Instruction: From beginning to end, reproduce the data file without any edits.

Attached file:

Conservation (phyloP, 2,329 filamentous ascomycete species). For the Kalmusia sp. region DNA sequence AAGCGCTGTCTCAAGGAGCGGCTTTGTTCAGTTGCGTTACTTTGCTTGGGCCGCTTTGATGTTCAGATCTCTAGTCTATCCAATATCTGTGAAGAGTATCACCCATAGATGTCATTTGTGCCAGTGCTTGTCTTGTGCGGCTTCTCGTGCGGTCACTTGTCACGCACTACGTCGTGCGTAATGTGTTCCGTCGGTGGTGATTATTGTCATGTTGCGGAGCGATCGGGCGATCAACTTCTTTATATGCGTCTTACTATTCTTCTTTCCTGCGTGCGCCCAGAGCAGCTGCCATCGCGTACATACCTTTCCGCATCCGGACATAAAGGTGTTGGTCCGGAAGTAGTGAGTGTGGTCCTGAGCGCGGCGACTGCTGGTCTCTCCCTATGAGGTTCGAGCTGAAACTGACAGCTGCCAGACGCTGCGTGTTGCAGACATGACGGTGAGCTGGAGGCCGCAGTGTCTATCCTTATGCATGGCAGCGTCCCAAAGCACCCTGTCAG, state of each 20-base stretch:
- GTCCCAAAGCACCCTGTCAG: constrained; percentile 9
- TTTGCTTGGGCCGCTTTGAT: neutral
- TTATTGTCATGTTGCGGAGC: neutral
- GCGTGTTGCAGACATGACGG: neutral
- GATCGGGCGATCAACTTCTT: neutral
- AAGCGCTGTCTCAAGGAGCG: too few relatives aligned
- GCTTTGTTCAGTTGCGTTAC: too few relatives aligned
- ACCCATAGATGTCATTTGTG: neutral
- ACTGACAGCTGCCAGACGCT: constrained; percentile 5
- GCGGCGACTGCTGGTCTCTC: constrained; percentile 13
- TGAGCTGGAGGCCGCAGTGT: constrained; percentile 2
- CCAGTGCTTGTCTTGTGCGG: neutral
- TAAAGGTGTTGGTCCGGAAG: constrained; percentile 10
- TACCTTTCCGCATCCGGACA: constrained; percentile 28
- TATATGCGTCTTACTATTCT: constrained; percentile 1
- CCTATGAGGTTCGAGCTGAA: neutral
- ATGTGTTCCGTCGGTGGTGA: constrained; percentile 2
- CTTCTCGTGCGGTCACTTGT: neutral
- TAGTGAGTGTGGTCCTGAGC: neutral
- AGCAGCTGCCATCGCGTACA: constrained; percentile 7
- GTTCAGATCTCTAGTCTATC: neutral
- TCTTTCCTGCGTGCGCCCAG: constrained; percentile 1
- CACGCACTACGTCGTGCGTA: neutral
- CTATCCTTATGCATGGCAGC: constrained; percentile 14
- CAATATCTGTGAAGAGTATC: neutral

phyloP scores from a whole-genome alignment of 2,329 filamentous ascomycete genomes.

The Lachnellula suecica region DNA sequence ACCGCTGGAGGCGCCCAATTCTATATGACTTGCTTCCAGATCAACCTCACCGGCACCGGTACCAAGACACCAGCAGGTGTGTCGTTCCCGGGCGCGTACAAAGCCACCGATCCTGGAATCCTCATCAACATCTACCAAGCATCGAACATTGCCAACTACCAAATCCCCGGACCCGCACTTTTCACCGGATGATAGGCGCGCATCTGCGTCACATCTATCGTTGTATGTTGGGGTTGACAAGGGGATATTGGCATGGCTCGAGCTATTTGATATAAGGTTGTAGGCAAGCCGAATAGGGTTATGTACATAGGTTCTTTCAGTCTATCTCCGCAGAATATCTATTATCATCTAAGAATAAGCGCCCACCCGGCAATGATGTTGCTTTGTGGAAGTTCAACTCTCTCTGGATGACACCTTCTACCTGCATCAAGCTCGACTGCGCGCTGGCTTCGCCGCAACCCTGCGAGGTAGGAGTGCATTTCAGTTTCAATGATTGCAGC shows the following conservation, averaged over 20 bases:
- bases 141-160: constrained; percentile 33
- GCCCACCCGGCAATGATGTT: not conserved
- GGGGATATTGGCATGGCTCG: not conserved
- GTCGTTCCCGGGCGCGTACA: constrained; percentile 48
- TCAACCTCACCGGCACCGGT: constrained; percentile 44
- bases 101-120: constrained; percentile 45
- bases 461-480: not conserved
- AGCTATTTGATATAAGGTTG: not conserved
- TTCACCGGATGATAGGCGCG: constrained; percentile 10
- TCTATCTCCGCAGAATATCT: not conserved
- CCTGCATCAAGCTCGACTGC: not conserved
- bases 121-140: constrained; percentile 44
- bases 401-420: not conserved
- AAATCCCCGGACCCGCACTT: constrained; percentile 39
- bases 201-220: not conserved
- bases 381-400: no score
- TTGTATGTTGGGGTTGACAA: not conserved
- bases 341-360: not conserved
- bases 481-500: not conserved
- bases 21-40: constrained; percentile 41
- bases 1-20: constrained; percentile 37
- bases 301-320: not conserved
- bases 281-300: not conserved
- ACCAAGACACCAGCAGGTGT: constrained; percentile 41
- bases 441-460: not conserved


Conservation (phyloP, 2,329 filamentous ascomycete species). For the Kalmusia sp. region DNA sequence AAGCGCTGTCTCAAGGAGCGGCTTTGTTCAGTTGCGTTACTTTGCTTGGGCCGCTTTGATGTTCAGATCTCTAGTCTATCCAATATCTGTGAAGAGTATCACCCATAGATGTCATTTGTGCCAGTGCTTGTCTTGTGCGGCTTCTCGTGCGGTCACTTGTCACGCACTACGTCGTGCGTAATGTGTTCCGTCGGTGGTGATTATTGTCATGTTGCGGAGCGATCGGGCGATCAACTTCTTTATATGCGTCTTACTATTCTTCTTTCCTGCGTGCGCCCAGAGCAGCTGCCATCGCGTACATACCTTTCCGCATCCGGACATAAAGGTGTTGGTCCGGAAGTAGTGAGTGTGGTCCTGAGCGCGGCGACTGCTGGTCTCTCCCTATGAGGTTCGAGCTGAAACTGACAGCTGCCAGACGCTGCGTGTTGCAGACATGACGGTGAGCTGGAGGCCGCAGTGTCTATCCTTATGCATGGCAGCGTCCCAAAGCACCCTGTCAG, state of each 20-base stretch:
- GTCCCAAAGCACCCTGTCAG: constrained; percentile 9
- TTTGCTTGGGCCGCTTTGAT: neutral
- TTATTGTCATGTTGCGGAGC: neutral
- GCGTGTTGCAGACATGACGG: neutral
- GATCGGGCGATCAACTTCTT: neutral
- AAGCGCTGTCTCAAGGAGCG: too few relatives aligned
- GCTTTGTTCAGTTGCGTTAC: too few relatives aligned
- ACCCATAGATGTCATTTGTG: neutral
- ACTGACAGCTGCCAGACGCT: constrained; percentile 5
- GCGGCGACTGCTGGTCTCTC: constrained; percentile 13
- TGAGCTGGAGGCCGCAGTGT: constrained; percentile 2
- CCAGTGCTTGTCTTGTGCGG: neutral
- TAAAGGTGTTGGTCCGGAAG: constrained; percentile 10
- TACCTTTCCGCATCCGGACA: constrained; percentile 28
- TATATGCGTCTTACTATTCT: constrained; percentile 1
- CCTATGAGGTTCGAGCTGAA: neutral
- ATGTGTTCCGTCGGTGGTGA: constrained; percentile 2
- CTTCTCGTGCGGTCACTTGT: neutral
- TAGTGAGTGTGGTCCTGAGC: neutral
- AGCAGCTGCCATCGCGTACA: constrained; percentile 7
- GTTCAGATCTCTAGTCTATC: neutral
- TCTTTCCTGCGTGCGCCCAG: constrained; percentile 1
- CACGCACTACGTCGTGCGTA: neutral
- CTATCCTTATGCATGGCAGC: constrained; percentile 14
- CAATATCTGTGAAGAGTATC: neutral

phyloP scores from a whole-genome alignment of 2,329 filamentous ascomycete genomes.

The Lachnellula suecica region DNA sequence ACCGCTGGAGGCGCCCAATTCTATATGACTTGCTTCCAGATCAACCTCACCGGCACCGGTACCAAGACACCAGCAGGTGTGTCGTTCCCGGGCGCGTACAAAGCCACCGATCCTGGAATCCTCATCAACATCTACCAAGCATCGAACATTGCCAACTACCAAATCCCCGGACCCGCACTTTTCACCGGATGATAGGCGCGCATCTGCGTCACATCTATCGTTGTATGTTGGGGTTGACAAGGGGATATTGGCATGGCTCGAGCTATTTGATATAAGGTTGTAGGCAAGCCGAATAGGGTTATGTACATAGGTTCTTTCAGTCTATCTCCGCAGAATATCTATTATCATCTAAGAATAAGCGCCCACCCGGCAATGATGTTGCTTTGTGGAAGTTCAACTCTCTCTGGATGACACCTTCTACCTGCATCAAGCTCGACTGCGCGCTGGCTTCGCCGCAACCCTGCGAGGTAGGAGTGCATTTCAGTTTCAATGATTGCAGC shows the following conservation, averaged over 20 bases:
- bases 141-160: constrained; percentile 33
- GCCCACCCGGCAATGATGTT: not conserved
- GGGGATATTGGCATGGCTCG: not conserved
- GTCGTTCCCGGGCGCGTACA: constrained; percentile 48
- TCAACCTCACCGGCACCGGT: constrained; percentile 44
- bases 101-120: constrained; percentile 45
- bases 461-480: not conserved
- AGCTATTTGATATAAGGTTG: not conserved
- TTCACCGGATGATAGGCGCG: constrained; percentile 10
- TCTATCTCCGCAGAATATCT: not conserved
- CCTGCATCAAGCTCGACTGC: not conserved
- bases 121-140: constrained; percentile 44
- bases 401-420: not conserved
- AAATCCCCGGACCCGCACTT: constrained; percentile 39
- bases 201-220: not conserved
- bases 381-400: no score
- TTGTATGTTGGGGTTGACAA: not conserved
- bases 341-360: not conserved
- bases 481-500: not conserved
- bases 21-40: constrained; percentile 41
- bases 1-20: constrained; percentile 37
- bases 301-320: not conserved
- bases 281-300: not conserved
- ACCAAGACACCAGCAGGTGT: constrained; percentile 41
- bases 441-460: not conserved